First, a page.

A new WHO foundation, a US global health security proposal, and $2.79B for Venezuelans: This week in development

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Venezuelans at a refugee triage center in Boa Vista, Brazil. Photo by: michael_swan / CC BY-ND

The WHO Foundation launches, the U.S. State Department mulls a new global health security initiative, and a pledging conference finally delivers funding for Venezuelan migrants and refugees. This week in development:

The U.S. State Department is considering a new global health security initiative, according to documents the agency is circulating. The President’s Response to Outbreaks would authorize a new State Department coordinator overseeing pandemic preparedness and establish a new fund to fight pandemics. The proposal appears to consolidate the U.S. government’s work on global health at the State Department, a move that has raised concerns even as many details remain unclear. The documents outlining the initiative make no mention of the U.S. Agency for International Development or Centers for Disease Control and Prevention, two of the primary agencies implementing global health programs. A USAID employee said officials at the agency believe that, under this proposal, some global health and humanitarian funds and programs currently managed by USAID would be shifted to the State Department and to the new coordinator’s portfolio.

This is one of several proposals for how the U.S. could better manage global health security efforts. Sen. James Risch, chairman of the Senate Foreign Relations Committee, introduced a bill Friday that proposes a reorganization, including a new coordinator at the State Department, though his legislation seems to retain a more robust role for USAID.

Donors raised $2.79 billion in commitments for Venezuelan refugees and migrants in a virtual pledging conference livestreamed on YouTube. The event was supported by UNHCR, the International Organization for Migration, the European Union, and Spain. Representatives of the U.N. agencies said they were pleased with the results. Prior to the conference, the Regional Refugee and Migrant Response Plan for Venezuelans was only 10% funded; now, it is almost 50% funded.

The WHO Foundation launched Wednesday in an effort to help the World Health Organization broaden its donor base. The independent foundation will help streamline philanthropic contributions from the general public, individual major donors, and corporate partners, which will then be delivered as grants to WHO and implementing partners. WHO Director-General Tedros Adhanom Ghebreyesus had floated the idea at a board meeting in January 2019, saying the creation of the foundation was one of the recommendations that senior management had received from staff. It is spearheaded by Thomas Zeltner, former secretary of health for Switzerland and director-general of the Swiss National Health Authority.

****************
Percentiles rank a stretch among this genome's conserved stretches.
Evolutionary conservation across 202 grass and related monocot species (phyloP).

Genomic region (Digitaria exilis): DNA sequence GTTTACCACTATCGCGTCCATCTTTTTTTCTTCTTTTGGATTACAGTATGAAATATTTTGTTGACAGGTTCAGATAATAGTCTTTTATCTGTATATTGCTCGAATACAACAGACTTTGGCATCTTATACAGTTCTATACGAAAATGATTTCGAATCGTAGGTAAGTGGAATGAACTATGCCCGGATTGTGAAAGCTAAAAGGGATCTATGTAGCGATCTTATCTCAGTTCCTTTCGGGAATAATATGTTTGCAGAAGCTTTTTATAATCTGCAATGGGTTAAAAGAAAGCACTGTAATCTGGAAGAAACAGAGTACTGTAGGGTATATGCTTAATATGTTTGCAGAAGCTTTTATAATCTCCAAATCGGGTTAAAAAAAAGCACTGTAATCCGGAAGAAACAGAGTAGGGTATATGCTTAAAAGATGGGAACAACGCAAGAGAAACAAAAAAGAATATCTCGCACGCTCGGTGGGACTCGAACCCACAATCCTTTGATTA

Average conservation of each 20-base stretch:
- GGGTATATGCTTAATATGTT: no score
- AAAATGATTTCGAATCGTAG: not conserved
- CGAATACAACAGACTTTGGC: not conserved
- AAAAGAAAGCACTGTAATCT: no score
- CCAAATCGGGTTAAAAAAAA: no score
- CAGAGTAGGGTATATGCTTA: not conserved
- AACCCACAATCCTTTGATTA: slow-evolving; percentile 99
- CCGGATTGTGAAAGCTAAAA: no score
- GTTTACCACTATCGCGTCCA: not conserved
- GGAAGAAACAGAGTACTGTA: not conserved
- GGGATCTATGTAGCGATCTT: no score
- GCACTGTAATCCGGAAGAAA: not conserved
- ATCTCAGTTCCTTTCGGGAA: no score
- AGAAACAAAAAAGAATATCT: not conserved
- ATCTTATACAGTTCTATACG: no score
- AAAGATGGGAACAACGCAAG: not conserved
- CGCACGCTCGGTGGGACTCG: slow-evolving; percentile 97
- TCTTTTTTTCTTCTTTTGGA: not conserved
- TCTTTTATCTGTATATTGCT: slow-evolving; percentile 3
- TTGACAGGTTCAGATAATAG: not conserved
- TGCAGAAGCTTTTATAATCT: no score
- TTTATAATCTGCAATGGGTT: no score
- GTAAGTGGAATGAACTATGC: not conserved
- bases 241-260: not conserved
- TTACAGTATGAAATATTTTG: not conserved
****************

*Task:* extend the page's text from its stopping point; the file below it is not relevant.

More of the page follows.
The European Commission proposed boosting foreign spending by €16.5 billion ($18.2 billion) as part of its COVID-19 recovery package. NGOs were relieved by the commission’s move to increase funding Wednesday, as some had feared further cuts. The proposal, which must still be approved by EU states, would allocate €86 billion to the bloc’s main development instrument for 2021-2027, up 8.6% from the commission’s first outline in 2018 and almost 14% compared with the latest numbers proposed at a meeting of heads of state in February. The decision is “politically and symbolically very important,” but it was not a given in the current climate, according to Stefano Manservisi, former director-general of the commission’s development department and now a distinguished nonresident fellow at the Center for Global Development. “Clearly, the risk was to send a message — ‘Well, we take care of ourselves first, and then we see about the others,’” he said.

Australia will release a new aid policy in response to the COVID-19 pandemic on Friday. The policy will center on health security, stability, and recovery in the Indo-Pacific region, with a focus on women and girls, as well as people living with disabilities. It does not detail how the aid program will operate, and no additional funding is expected to be allocated for achieving its objectives. The Department of Foreign Affairs and Trade has already diverted funding from other programs to support the coronavirus response and is working in partnership with recipient countries to “pivot our support to meet emergency health and medical needs and provide financial support, drawing on our existing aid program,” a spokesperson told Devex.

About the author

  • Adva Saldinger

    Adva Saldinger is a Senior Reporter at Devex, where she covers the intersection of business and international development, as well as U.S. foreign aid policy. From partnerships to trade and social entrepreneurship to impact investing, Adva explores the role the private sector and private capital play in development. A journalist with more than 10 years of experience, she has worked at several newspapers in the U.S. and lived in both Ghana and South Africa.